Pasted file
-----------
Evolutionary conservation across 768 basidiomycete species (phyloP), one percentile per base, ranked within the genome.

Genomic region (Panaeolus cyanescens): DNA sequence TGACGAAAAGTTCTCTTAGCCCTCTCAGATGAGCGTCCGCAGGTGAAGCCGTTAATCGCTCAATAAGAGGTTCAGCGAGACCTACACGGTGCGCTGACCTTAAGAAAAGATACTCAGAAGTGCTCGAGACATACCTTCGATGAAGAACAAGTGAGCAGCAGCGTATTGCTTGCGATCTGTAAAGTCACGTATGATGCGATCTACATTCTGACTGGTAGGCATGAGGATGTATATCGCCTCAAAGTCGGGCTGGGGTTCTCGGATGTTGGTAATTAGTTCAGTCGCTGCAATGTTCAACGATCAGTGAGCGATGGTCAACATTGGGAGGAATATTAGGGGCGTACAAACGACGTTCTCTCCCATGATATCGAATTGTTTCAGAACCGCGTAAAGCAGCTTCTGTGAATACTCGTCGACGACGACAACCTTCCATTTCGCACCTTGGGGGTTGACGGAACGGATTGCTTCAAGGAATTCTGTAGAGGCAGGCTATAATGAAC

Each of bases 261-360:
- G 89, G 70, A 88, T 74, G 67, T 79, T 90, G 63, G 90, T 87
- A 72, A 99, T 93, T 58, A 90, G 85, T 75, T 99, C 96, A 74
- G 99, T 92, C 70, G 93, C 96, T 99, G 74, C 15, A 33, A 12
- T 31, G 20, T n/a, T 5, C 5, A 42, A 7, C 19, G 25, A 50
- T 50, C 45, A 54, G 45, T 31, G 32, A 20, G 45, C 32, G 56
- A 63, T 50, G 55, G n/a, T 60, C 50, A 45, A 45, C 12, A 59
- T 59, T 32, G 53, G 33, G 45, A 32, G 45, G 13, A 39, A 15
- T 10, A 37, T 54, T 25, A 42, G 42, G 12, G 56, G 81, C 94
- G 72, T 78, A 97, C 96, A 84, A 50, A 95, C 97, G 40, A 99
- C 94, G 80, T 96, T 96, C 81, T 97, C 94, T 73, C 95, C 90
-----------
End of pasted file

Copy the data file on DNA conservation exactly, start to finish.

Evolutionary conservation across 768 basidiomycete species (phyloP), one percentile per base, ranked within the genome.

Genomic region (Panaeolus cyanescens): DNA sequence TGACGAAAAGTTCTCTTAGCCCTCTCAGATGAGCGTCCGCAGGTGAAGCCGTTAATCGCTCAATAAGAGGTTCAGCGAGACCTACACGGTGCGCTGACCTTAAGAAAAGATACTCAGAAGTGCTCGAGACATACCTTCGATGAAGAACAAGTGAGCAGCAGCGTATTGCTTGCGATCTGTAAAGTCACGTATGATGCGATCTACATTCTGACTGGTAGGCATGAGGATGTATATCGCCTCAAAGTCGGGCTGGGGTTCTCGGATGTTGGTAATTAGTTCAGTCGCTGCAATGTTCAACGATCAGTGAGCGATGGTCAACATTGGGAGGAATATTAGGGGCGTACAAACGACGTTCTCTCCCATGATATCGAATTGTTTCAGAACCGCGTAAAGCAGCTTCTGTGAATACTCGTCGACGACGACAACCTTCCATTTCGCACCTTGGGGGTTGACGGAACGGATTGCTTCAAGGAATTCTGTAGAGGCAGGCTATAATGAAC

Each of bases 261-360:
- G 89, G 70, A 88, T 74, G 67, T 79, T 90, G 63, G 90, T 87
- A 72, A 99, T 93, T 58, A 90, G 85, T 75, T 99, C 96, A 74
- G 99, T 92, C 70, G 93, C 96, T 99, G 74, C 15, A 33, A 12
- T 31, G 20, T n/a, T 5, C 5, A 42, A 7, C 19, G 25, A 50
- T 50, C 45, A 54, G 45, T 31, G 32, A 20, G 45, C 32, G 56
- A 63, T 50, G 55, G n/a, T 60, C 50, A 45, A 45, C 12, A 59
- T 59, T 32, G 53, G 33, G 45, A 32, G 45, G 13, A 39, A 15
- T 10, A 37, T 54, T 25, A 42, G 42, G 12, G 56, G 81, C 94
- G 72, T 78, A 97, C 96, A 84, A 50, A 95, C 97, G 40, A 99
- C 94, G 80, T 96, T 96, C 81, T 97, C 94, T 73, C 95, C 90